Introduction: Human resource shortages are viewed as one of the primary obstacles to provide effective services to growing patient populations receiving antiretroviral therapy (ART) and to expand ART access further. We examined the relationship of patient volume, human resource levels, and patient characteristics with attrition from HIV treatment programs in central Mozambique. Methods: We conducted a retrospective cohort study of adult, ART-naive, nonpregnant patients who initiated ART between January 2006 and June 2008 in the national HIV care program. Cox proportional hazards models were used to assess the association of patient volume, clinical staff burden, and pharmacy staff burden with attrition, adjusting for patient characteristics. Results: A total of 11,793 patients from 18 clinics were studied. After adjusting for patient characteristics, patients attending clinics with medium pharmacy staff burden [hazard ratio (HR) = 1.39 (95% CI: 1.07 to 1.80)] and high pharmacy staff burden [HR = 2.09 (95% CI: 1.50 to 2.91)] tended to have a higher risk of attrition (P value for trend: <0.001). Patients attending clinics with higher clinical staff burden did not have a statistically higher risk of attrition. Patients attending clinics with medium patient volume levels [HR = 1.45 (95% CI: 1.04 to 2.04)] and high patient volume levels [HR = 1.41 (95% CI: 1.04 to 1.92)] had a higher risk of attrition, but the trend test was not significant (P = 0.198). DISCUSSION:: Patients attending clinics with higher pharmacy staff burden had a higher risk of attrition. These results highlight a potential area within the health system where interventions could be applied to improve the retention of these patient populations. © 2011 Lippincott Williams & Wilkins.
Gupta A.,Yale University |
Mbwambo J.,Muhimbili University of Health and Allied Sciences |
Mteza I.,Muhimbili National Hospital |
Shenoi S.,Yale University |
And 5 more authors.
International Journal of Tuberculosis and Lung Disease | Year: 2014
SETTING: Active case finding is a World Health Organization (WHO) endorsed strategy for improving tuberculosis (TB) case detection. Despite WHO recommendations for active case finding among people who inject drugs (PWID), few studies have been published. The historical focus of case finding has been in populations that are human immunodeficiency virus-positive, incarcerated or at higher occupational risk. OBJECTIVE: We sought to examine the yield of active case finding among PWID newly started on methadone in Tanzania. DESIGN: Of 222 methadone clients, 156 (70%) met with study administrators; 150 consented to participate, 139 (93%) of whom were male. The median age was 34 years. A symptom-based questionnaire was developed by the investigators and administered to every consenting patient by a native Swahili speaker. RESULTS: Of the 150 patients surveyed, 16 (11%) had one or more TB symptoms and were referred for laboratory testing. Six new TB cases were identified in this active case finding program, with a prevalence of 4%. CONCLUSION: This study presents the first data on TB prevalence in a population of PWID in Tanzania. This prevalence is 23 times that of the general Tanzanian TB prevalence of 0.2%. These results have significant implications for TB control. © 2014 The Union.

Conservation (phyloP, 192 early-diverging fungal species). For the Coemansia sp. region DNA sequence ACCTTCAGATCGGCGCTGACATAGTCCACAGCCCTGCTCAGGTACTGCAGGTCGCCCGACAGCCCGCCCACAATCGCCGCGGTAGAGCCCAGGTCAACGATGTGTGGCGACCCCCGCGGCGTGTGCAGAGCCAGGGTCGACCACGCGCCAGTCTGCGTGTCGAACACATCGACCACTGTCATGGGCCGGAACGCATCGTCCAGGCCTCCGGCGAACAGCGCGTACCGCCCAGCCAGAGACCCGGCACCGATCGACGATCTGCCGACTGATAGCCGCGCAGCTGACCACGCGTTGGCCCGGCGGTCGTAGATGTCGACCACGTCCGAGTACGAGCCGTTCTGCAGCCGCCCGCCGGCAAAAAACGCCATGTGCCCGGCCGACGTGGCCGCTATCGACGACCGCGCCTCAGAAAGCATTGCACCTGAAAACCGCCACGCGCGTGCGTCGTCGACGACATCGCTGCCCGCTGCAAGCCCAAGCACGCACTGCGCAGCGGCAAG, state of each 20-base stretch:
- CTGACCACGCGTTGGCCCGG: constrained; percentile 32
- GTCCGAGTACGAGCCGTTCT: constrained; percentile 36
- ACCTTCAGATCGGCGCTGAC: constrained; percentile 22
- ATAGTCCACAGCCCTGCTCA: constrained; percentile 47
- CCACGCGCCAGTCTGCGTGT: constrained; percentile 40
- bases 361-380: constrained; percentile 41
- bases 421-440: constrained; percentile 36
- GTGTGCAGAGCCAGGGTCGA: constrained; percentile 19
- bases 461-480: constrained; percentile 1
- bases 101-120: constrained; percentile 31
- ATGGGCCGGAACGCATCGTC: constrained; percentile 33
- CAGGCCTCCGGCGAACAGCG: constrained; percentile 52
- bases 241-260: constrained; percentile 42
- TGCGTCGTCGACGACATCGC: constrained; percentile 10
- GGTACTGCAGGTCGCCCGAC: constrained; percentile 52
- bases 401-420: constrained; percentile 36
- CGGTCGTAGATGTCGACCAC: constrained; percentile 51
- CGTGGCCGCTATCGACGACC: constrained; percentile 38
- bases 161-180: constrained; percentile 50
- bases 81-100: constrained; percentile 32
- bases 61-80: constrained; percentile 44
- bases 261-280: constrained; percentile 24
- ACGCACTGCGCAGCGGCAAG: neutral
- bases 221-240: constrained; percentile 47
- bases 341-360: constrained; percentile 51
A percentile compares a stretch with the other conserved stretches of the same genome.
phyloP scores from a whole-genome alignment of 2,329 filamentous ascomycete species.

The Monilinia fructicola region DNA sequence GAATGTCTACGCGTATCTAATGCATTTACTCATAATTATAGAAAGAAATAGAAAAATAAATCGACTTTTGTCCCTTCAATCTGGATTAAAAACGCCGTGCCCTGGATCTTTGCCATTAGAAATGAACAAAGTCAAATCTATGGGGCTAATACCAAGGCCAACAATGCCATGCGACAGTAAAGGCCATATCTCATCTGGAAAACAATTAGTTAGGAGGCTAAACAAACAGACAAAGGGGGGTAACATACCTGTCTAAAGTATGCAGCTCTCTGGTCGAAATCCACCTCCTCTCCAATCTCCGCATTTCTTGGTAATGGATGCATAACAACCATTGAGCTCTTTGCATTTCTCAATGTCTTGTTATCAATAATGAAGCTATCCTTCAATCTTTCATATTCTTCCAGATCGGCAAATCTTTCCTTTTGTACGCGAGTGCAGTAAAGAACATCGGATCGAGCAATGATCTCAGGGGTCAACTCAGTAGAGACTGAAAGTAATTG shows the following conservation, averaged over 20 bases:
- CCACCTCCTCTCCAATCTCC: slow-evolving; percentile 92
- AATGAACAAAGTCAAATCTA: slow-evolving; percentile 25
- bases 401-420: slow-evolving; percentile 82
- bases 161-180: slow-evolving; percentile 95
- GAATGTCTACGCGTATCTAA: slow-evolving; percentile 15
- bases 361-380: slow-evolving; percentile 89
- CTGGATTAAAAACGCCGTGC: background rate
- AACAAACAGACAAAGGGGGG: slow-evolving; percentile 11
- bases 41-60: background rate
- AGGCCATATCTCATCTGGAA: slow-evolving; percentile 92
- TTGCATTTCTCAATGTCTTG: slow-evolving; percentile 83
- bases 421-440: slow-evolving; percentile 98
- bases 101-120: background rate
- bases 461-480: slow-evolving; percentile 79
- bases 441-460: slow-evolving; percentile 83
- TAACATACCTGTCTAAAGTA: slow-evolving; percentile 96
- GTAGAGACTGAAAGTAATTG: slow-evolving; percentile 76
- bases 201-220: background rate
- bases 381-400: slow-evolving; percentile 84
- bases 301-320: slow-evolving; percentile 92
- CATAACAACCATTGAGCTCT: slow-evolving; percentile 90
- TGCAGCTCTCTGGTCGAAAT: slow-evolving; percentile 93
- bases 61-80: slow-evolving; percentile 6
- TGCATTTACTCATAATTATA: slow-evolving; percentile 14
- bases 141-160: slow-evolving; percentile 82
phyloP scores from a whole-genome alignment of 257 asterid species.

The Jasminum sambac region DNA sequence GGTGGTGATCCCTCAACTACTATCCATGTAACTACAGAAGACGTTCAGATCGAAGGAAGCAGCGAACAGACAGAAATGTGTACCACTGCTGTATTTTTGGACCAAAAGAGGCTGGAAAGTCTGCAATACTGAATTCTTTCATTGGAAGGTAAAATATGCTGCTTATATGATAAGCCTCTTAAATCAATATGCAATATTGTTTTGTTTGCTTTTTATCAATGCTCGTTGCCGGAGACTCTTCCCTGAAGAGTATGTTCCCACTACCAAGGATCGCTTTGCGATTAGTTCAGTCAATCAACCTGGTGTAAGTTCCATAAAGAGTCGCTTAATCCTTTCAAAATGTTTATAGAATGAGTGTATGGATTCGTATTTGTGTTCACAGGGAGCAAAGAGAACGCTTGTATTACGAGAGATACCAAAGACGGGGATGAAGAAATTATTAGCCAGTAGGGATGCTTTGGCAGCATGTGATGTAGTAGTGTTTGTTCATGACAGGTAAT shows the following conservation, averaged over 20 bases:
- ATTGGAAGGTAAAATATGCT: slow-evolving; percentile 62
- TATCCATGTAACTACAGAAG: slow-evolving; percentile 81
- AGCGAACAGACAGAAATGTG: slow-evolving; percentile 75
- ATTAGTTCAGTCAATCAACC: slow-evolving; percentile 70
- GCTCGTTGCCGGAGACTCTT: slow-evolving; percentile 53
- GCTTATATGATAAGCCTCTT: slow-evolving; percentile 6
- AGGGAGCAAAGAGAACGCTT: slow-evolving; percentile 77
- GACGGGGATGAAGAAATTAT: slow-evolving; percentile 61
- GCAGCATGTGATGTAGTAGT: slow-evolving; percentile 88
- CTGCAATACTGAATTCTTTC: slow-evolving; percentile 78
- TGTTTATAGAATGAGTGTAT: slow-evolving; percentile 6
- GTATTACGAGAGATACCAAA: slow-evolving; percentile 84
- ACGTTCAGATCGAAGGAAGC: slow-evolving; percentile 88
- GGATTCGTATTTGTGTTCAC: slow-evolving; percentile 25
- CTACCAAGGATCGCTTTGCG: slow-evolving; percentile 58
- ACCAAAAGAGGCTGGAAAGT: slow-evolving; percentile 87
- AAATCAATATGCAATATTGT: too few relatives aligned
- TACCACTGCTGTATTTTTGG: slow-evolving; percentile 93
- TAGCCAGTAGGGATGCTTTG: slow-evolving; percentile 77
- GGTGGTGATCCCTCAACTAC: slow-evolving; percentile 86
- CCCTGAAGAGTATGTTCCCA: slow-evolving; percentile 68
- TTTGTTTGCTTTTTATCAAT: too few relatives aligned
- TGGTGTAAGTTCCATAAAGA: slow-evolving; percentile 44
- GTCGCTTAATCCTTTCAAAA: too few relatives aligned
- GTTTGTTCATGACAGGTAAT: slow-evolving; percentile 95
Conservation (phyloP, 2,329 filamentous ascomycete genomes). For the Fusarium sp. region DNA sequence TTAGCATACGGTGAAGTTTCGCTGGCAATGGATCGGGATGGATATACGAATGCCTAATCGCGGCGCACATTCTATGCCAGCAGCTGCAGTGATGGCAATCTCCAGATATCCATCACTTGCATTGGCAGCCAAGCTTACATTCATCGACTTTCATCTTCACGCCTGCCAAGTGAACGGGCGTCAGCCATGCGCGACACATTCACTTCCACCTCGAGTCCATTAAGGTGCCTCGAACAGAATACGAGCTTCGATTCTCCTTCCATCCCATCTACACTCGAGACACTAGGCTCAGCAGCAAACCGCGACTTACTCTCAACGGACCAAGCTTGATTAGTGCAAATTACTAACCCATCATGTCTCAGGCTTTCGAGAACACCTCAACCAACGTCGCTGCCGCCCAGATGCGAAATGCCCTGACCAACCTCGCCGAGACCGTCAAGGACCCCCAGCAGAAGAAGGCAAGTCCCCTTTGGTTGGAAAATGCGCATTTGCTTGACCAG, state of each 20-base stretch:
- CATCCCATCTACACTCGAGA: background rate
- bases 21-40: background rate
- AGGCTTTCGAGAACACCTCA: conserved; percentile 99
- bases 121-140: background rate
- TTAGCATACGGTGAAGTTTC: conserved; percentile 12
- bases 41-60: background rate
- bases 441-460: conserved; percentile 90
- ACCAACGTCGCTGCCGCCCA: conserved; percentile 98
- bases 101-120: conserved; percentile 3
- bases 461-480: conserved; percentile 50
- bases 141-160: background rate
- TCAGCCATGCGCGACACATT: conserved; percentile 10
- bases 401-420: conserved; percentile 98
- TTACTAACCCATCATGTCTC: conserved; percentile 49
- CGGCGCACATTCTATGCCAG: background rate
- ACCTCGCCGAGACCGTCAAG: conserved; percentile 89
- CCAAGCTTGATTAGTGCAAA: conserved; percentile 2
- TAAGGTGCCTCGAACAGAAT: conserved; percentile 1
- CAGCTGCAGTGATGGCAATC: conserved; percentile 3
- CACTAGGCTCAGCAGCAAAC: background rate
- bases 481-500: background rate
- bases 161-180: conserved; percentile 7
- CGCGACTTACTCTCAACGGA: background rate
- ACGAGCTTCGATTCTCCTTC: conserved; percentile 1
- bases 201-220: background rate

Thairu L.,Stanford University |
Katzenstein D.,Stanford University |
Israelski D.,Pangaea Global AIDS Foundation
AIDS Care - Psychological and Socio-Medical Aspects of AIDS/HIV | Year: 2011
Access to reliable and low cost CD4 T-cell enumeration to stage illness and monitor anti-retroviral therapy remains elusive in resource-limited settings. We report challenges in delivering CD4 testing using the microcapillary Fluorescence-Activated Cell Sorter (FACS) methodology (Guava EasyCD4 instrument Guava Technologies, Hayward) in Burkina Faso and Zimbabwe. Resources, instruments, reagents, and training were provided to local laboratories within the existing infrastructure and data on CD4 were collected from routine laboratory testing. Challenges encountered included frequent instrument breakdown; poor manufacturer maintenance; difficulties in managing reagent stocks; high technician turnover; reliance on antiquated data management systems; redundant service provision; and lack of repeat testing in male HIV+ patients and in patients with higher CD4 counts after initial staging. While adopting newer, less expensive technologies such as fluorescent platforms and point of care tests can facilitate access to lower cost CD4 testing, our experience suggests that supply chain, corporate commitment to implementation, and community factors also require consideration. © 2011 Taylor & Francis.